Sep 15, 2010

Birth Announcement

5 1/2 x 5 1/2" watercolor

I can see it now. My funeral. I don’t know where it will be, but if there is some memorial service here in Goldsboro (probably some church), a guy named Henry is going to get up and say a few words about me. Something like this,

“She was always painting. She and I made an appointment one night for me to come spray her house [for bugs], so the very next morning I showed up on her porch carrying all my equipment at the time we’d agreed on. She was still in her robe and slippers when she answered the door. And she said, ‘This is not a good time. Can you come back tomorrow? I have a butterfly that just hatched and I’m painting it. I’ll pay you a partial if you’ll come back.’ And I told her I’d be back that Friday and wouldn’t charge her, but that I hoped there’d be no more butterflies. She was always up to something.”

And so, folks, I have never been a mother, and so have never gone through labor, but my guess is, we don’t choose what time a baby decides it’s going to show up. Such was the case with Henry, named after my [roach] exterminator.

Sep 9, 2010

Flying in plein air

13x13" watercolor quintych

Back when I was capturing caterpillars (in watercolor) in my garden, a couple of bees were buzzing around. You know I had to paint them. They move much faster than caterpillars. They don’t fly as fast as F-15 Strike Eagles which I’ve also painted, but they may be even more challenging to capture in a painting. F-15’s fly overhead in a flight pattern, so if you don’t capture one the first time over, you can get the next one. As far as I can tell, bees have no set flight pattern.

So here are my bees. I may not have mentioned to you, but I have a little sumi-e under my not-so-black belt. Sumi-e, which for those who don't know, is Asian brush painting done with ink (sumi). Sumi-e is something I studied at one time so I could learn some of its beautiful strokes and incorporate them into my watercolors. These bees would qualify as sumi-e had they been done in ink rather than watercolor.

Sep 5, 2010

Bearing witness

“Twin Mummies”
5x5" watercolor

Contrary to what you might believe, I am not a frustrated botanical artist. Plus, I really do have other things to do today besides painting chrysalises. But how often does one bear witness to a miracle? A friend called today and as I was talking to her, what was a caterpillar a few days ago turned into a chrysalis right before my eyes! If you Google Black Swallowtail Metamorphosis you too can watch this. I am so impressed. It’s almost as if he was swallowed by his own skin. He’s the top one in the painting above. I don’t know if he’ll become the vivid spring green you see in his sister beneath him. I have no idea why one chrysalis is brownish, and another, green. Nature is amazing. I learn from her all the time.

“Preparing for the Afterlife”

5 x 8 1/2" watercolor

Sep 4, 2010

They’re back!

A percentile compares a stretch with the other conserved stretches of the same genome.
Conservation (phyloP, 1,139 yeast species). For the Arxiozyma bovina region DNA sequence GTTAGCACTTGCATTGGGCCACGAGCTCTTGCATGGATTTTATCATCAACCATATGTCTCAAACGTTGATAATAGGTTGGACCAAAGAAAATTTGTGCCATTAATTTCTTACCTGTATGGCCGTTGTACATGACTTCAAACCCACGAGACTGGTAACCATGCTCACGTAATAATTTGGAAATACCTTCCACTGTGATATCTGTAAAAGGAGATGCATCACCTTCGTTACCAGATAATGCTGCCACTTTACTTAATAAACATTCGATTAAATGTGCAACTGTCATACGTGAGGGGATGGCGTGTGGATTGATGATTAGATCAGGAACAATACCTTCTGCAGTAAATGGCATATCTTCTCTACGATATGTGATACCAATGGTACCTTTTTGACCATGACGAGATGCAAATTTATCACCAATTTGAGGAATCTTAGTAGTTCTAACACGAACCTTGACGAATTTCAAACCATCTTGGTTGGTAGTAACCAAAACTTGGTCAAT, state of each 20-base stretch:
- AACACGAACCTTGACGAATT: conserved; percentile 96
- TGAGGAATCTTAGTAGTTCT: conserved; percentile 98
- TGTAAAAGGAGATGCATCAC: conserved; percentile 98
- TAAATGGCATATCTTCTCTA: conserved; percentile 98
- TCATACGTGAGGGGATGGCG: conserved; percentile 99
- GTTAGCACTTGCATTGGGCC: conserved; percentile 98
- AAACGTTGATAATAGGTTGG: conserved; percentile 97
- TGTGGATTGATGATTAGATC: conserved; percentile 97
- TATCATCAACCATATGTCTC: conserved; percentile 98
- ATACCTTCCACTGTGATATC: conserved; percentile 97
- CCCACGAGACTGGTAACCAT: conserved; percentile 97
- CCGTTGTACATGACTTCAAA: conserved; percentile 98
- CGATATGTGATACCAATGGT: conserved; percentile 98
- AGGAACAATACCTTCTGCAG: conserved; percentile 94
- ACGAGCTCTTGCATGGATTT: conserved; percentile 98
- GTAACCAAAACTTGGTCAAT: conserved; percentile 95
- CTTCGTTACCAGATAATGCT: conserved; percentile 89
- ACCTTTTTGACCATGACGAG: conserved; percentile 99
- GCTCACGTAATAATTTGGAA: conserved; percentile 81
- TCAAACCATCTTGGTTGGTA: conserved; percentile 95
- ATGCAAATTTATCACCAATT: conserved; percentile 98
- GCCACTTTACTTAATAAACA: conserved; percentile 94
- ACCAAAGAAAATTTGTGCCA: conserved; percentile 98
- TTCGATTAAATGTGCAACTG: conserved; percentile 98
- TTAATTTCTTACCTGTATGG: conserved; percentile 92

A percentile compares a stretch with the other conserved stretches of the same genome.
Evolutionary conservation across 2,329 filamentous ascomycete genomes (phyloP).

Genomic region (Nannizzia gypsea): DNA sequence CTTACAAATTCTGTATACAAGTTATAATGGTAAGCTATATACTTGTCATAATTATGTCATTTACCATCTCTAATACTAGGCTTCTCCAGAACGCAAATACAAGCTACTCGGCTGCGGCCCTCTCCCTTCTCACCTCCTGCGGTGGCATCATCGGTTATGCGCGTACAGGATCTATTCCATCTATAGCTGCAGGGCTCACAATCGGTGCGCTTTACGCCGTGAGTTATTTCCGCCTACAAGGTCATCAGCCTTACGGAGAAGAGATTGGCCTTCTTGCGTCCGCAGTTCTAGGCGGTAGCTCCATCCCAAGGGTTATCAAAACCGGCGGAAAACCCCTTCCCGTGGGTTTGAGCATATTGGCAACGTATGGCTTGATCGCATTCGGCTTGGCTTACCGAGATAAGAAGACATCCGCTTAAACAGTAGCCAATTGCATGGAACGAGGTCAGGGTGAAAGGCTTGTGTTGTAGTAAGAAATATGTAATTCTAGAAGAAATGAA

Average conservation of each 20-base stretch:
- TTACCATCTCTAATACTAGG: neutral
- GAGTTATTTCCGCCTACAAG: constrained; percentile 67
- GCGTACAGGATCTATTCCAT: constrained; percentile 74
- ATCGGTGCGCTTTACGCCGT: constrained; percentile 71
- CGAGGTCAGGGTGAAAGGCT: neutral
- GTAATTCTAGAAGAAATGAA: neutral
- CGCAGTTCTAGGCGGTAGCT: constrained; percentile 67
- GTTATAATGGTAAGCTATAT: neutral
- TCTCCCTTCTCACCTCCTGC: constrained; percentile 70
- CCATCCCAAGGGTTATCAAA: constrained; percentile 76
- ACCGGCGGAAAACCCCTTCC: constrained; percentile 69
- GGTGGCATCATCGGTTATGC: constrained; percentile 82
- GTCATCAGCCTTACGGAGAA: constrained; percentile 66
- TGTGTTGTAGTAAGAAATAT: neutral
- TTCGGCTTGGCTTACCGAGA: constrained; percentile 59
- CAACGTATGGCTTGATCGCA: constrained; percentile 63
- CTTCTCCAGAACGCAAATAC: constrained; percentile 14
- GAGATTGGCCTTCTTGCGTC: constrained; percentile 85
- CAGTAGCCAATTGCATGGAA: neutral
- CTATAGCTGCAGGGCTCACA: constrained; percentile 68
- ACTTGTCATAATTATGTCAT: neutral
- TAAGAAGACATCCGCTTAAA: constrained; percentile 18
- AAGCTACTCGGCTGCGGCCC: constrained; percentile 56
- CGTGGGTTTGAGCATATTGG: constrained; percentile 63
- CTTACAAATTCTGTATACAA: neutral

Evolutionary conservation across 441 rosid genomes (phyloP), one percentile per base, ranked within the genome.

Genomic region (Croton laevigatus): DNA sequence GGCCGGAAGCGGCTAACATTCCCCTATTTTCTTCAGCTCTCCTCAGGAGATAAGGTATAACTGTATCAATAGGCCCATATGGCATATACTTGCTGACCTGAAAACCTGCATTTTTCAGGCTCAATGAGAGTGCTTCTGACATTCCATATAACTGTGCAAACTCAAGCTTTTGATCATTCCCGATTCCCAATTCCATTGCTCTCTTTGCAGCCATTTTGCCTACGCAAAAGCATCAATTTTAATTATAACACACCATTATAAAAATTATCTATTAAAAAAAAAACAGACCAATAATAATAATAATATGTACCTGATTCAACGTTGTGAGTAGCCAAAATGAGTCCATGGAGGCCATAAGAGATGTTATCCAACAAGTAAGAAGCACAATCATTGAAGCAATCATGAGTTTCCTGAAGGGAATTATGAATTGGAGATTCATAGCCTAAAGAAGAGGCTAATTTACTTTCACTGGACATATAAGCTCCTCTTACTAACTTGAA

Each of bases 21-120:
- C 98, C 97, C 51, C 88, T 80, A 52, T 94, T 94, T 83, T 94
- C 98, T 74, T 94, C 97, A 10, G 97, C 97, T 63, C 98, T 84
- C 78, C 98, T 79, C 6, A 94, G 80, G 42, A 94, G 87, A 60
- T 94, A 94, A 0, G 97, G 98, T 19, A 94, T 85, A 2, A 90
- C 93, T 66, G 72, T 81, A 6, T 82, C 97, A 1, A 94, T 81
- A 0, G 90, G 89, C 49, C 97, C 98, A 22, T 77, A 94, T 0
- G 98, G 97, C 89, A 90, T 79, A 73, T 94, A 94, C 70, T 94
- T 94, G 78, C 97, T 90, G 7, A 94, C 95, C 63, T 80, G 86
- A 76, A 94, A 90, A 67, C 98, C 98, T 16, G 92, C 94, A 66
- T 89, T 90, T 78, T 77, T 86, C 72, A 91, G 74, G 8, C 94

“Slow-change artist”
5 1/2 x 5 1/2" watercolor

I apologize for the comment I made earlier that having caterpillars on my fennel plant a month ago was proof of global warming. I honestly believe that global warming is real, and is happening. I just happened to use a bad example with which to argue the matter.

So here we go. Right when I have way too much on my plate, the caterpillars are back from another hatching, and of course, like last year, I feel compelled to paint their various stages of development. If you happened to miss my first round of metamorphic watercolor studies, please visit As beauty unfolds on Hot Off the Easel.

So, I’ve been a caterpillar mom now for about a week. I knew my babies were preparing to become chrysalis, because three of their siblings disappeared from their banquet on my fennel plant. I managed to bring the others inside, and am happy to report that all three of them are on their way to becoming winged miracles.

Those who prefer my looser style painting, please visit Mooving on my other blog. Holy cow!

Sep 1, 2010

An aborted attempt

“It’s gone! The bread is gone!” I exclaimed as I checked out the back of his SUV for more loaves of bread. “Do you have any more? It’s all moved!”

The vendor trying to sell bread at the Fearrington Farmers Market thought I was being funny. In fact, he laughed his head off at my remarks. He was trying to sell bread; I was trying to make a painting. We each had our own agenda. It didn’t matter to me that he’d been kind enough to share his big umbrella at the threat of rain.

Here, folks, is an unfinished painting. The base coat, put down very wet and very loose is pretty much what most of my plein air watercolors look like before they receive their calligraphic line treatment. I’m including below a photo of the scene that I’d hoped to capture. I had to lay the painting aside to dry between the base coat and the calligraphy. I may and may not go back into this painting. I’m used to people moving, cars moving, but somehow I wasn’t thinking the bread would move. Fortunately for the bread vendor, I was wrong.

Photo left:
the view from the bread vendor

Painting above: “Unfinished”